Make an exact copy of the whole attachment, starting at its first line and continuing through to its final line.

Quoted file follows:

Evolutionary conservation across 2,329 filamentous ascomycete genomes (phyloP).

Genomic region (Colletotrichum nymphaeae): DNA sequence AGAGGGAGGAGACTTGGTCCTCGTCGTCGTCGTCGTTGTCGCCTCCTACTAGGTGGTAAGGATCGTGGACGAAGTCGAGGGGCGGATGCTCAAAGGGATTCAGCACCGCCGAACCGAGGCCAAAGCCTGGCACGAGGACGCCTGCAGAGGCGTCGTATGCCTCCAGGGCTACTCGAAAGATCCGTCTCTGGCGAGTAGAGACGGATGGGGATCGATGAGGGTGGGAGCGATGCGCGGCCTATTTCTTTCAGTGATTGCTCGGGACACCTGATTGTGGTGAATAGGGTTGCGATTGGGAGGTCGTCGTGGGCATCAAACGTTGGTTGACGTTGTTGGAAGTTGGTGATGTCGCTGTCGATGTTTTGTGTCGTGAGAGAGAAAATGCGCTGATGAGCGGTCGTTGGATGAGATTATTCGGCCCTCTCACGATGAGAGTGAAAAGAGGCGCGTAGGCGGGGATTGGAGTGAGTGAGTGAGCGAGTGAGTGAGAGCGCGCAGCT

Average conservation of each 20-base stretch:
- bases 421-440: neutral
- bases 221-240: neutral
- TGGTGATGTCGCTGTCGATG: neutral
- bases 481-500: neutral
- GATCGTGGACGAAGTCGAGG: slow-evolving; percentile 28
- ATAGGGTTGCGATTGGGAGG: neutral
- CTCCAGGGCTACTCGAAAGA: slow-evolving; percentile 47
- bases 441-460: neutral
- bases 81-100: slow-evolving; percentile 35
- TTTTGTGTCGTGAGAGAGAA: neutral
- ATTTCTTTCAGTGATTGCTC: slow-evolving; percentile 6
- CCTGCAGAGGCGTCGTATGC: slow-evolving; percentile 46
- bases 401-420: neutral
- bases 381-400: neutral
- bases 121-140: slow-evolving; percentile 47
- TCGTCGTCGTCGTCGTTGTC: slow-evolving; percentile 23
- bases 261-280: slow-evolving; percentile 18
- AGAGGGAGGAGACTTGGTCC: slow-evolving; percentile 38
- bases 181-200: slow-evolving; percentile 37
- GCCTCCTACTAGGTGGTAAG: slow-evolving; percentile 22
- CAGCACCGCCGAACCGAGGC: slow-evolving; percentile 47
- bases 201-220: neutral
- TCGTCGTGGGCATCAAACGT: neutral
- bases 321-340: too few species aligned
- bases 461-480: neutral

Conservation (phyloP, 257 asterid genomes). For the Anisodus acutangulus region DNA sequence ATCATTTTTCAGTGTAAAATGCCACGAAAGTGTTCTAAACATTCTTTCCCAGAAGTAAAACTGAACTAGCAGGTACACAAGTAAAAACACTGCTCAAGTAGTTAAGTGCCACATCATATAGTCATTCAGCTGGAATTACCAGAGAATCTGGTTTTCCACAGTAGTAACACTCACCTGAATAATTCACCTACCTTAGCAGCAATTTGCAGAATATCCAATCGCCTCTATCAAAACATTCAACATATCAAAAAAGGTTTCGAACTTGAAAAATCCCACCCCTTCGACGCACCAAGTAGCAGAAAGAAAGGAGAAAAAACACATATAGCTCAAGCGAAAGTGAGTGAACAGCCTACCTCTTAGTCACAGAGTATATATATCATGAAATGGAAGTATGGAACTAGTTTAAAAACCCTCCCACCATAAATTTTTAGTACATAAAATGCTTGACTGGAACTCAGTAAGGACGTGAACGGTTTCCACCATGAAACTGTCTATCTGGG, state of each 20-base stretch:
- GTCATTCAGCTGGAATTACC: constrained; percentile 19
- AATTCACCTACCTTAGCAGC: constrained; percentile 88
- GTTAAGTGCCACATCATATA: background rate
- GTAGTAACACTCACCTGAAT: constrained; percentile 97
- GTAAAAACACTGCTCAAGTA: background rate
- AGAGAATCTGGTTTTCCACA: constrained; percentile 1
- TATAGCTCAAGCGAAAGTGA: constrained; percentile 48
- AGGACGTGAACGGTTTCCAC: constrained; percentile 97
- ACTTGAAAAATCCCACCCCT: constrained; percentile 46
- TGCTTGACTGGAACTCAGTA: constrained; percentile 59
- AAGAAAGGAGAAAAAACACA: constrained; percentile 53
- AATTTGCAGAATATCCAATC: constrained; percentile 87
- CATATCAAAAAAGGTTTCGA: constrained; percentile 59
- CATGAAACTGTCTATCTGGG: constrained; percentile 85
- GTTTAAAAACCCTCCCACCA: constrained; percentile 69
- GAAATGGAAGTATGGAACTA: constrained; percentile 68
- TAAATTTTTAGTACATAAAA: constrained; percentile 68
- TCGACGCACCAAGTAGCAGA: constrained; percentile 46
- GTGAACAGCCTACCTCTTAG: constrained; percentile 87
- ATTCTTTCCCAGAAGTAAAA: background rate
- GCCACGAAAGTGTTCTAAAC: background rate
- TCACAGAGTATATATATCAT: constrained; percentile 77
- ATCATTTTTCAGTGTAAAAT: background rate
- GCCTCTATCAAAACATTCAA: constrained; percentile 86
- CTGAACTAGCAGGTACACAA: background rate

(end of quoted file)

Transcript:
Evolutionary conservation across 2,329 filamentous ascomycete genomes (phyloP).

Genomic region (Colletotrichum nymphaeae): DNA sequence AGAGGGAGGAGACTTGGTCCTCGTCGTCGTCGTCGTTGTCGCCTCCTACTAGGTGGTAAGGATCGTGGACGAAGTCGAGGGGCGGATGCTCAAAGGGATTCAGCACCGCCGAACCGAGGCCAAAGCCTGGCACGAGGACGCCTGCAGAGGCGTCGTATGCCTCCAGGGCTACTCGAAAGATCCGTCTCTGGCGAGTAGAGACGGATGGGGATCGATGAGGGTGGGAGCGATGCGCGGCCTATTTCTTTCAGTGATTGCTCGGGACACCTGATTGTGGTGAATAGGGTTGCGATTGGGAGGTCGTCGTGGGCATCAAACGTTGGTTGACGTTGTTGGAAGTTGGTGATGTCGCTGTCGATGTTTTGTGTCGTGAGAGAGAAAATGCGCTGATGAGCGGTCGTTGGATGAGATTATTCGGCCCTCTCACGATGAGAGTGAAAAGAGGCGCGTAGGCGGGGATTGGAGTGAGTGAGTGAGCGAGTGAGTGAGAGCGCGCAGCT

Average conservation of each 20-base stretch:
- bases 421-440: neutral
- bases 221-240: neutral
- TGGTGATGTCGCTGTCGATG: neutral
- bases 481-500: neutral
- GATCGTGGACGAAGTCGAGG: slow-evolving; percentile 28
- ATAGGGTTGCGATTGGGAGG: neutral
- CTCCAGGGCTACTCGAAAGA: slow-evolving; percentile 47
- bases 441-460: neutral
- bases 81-100: slow-evolving; percentile 35
- TTTTGTGTCGTGAGAGAGAA: neutral
- ATTTCTTTCAGTGATTGCTC: slow-evolving; percentile 6
- CCTGCAGAGGCGTCGTATGC: slow-evolving; percentile 46
- bases 401-420: neutral
- bases 381-400: neutral
- bases 121-140: slow-evolving; percentile 47
- TCGTCGTCGTCGTCGTTGTC: slow-evolving; percentile 23
- bases 261-280: slow-evolving; percentile 18
- AGAGGGAGGAGACTTGGTCC: slow-evolving; percentile 38
- bases 181-200: slow-evolving; percentile 37
- GCCTCCTACTAGGTGGTAAG: slow-evolving; percentile 22
- CAGCACCGCCGAACCGAGGC: slow-evolving; percentile 47
- bases 201-220: neutral
- TCGTCGTGGGCATCAAACGT: neutral
- bases 321-340: too few species aligned
- bases 461-480: neutral

Conservation (phyloP, 257 asterid genomes). For the Anisodus acutangulus region DNA sequence ATCATTTTTCAGTGTAAAATGCCACGAAAGTGTTCTAAACATTCTTTCCCAGAAGTAAAACTGAACTAGCAGGTACACAAGTAAAAACACTGCTCAAGTAGTTAAGTGCCACATCATATAGTCATTCAGCTGGAATTACCAGAGAATCTGGTTTTCCACAGTAGTAACACTCACCTGAATAATTCACCTACCTTAGCAGCAATTTGCAGAATATCCAATCGCCTCTATCAAAACATTCAACATATCAAAAAAGGTTTCGAACTTGAAAAATCCCACCCCTTCGACGCACCAAGTAGCAGAAAGAAAGGAGAAAAAACACATATAGCTCAAGCGAAAGTGAGTGAACAGCCTACCTCTTAGTCACAGAGTATATATATCATGAAATGGAAGTATGGAACTAGTTTAAAAACCCTCCCACCATAAATTTTTAGTACATAAAATGCTTGACTGGAACTCAGTAAGGACGTGAACGGTTTCCACCATGAAACTGTCTATCTGGG, state of each 20-base stretch:
- GTCATTCAGCTGGAATTACC: constrained; percentile 19
- AATTCACCTACCTTAGCAGC: constrained; percentile 88
- GTTAAGTGCCACATCATATA: background rate
- GTAGTAACACTCACCTGAAT: constrained; percentile 97
- GTAAAAACACTGCTCAAGTA: background rate
- AGAGAATCTGGTTTTCCACA: constrained; percentile 1
- TATAGCTCAAGCGAAAGTGA: constrained; percentile 48
- AGGACGTGAACGGTTTCCAC: constrained; percentile 97
- ACTTGAAAAATCCCACCCCT: constrained; percentile 46
- TGCTTGACTGGAACTCAGTA: constrained; percentile 59
- AAGAAAGGAGAAAAAACACA: constrained; percentile 53
- AATTTGCAGAATATCCAATC: constrained; percentile 87
- CATATCAAAAAAGGTTTCGA: constrained; percentile 59
- CATGAAACTGTCTATCTGGG: constrained; percentile 85
- GTTTAAAAACCCTCCCACCA: constrained; percentile 69
- GAAATGGAAGTATGGAACTA: constrained; percentile 68
- TAAATTTTTAGTACATAAAA: constrained; percentile 68
- TCGACGCACCAAGTAGCAGA: constrained; percentile 46
- GTGAACAGCCTACCTCTTAG: constrained; percentile 87
- ATTCTTTCCCAGAAGTAAAA: background rate
- GCCACGAAAGTGTTCTAAAC: background rate
- TCACAGAGTATATATATCAT: constrained; percentile 77
- ATCATTTTTCAGTGTAAAAT: background rate
- GCCTCTATCAAAACATTCAA: constrained; percentile 86
- CTGAACTAGCAGGTACACAA: background rate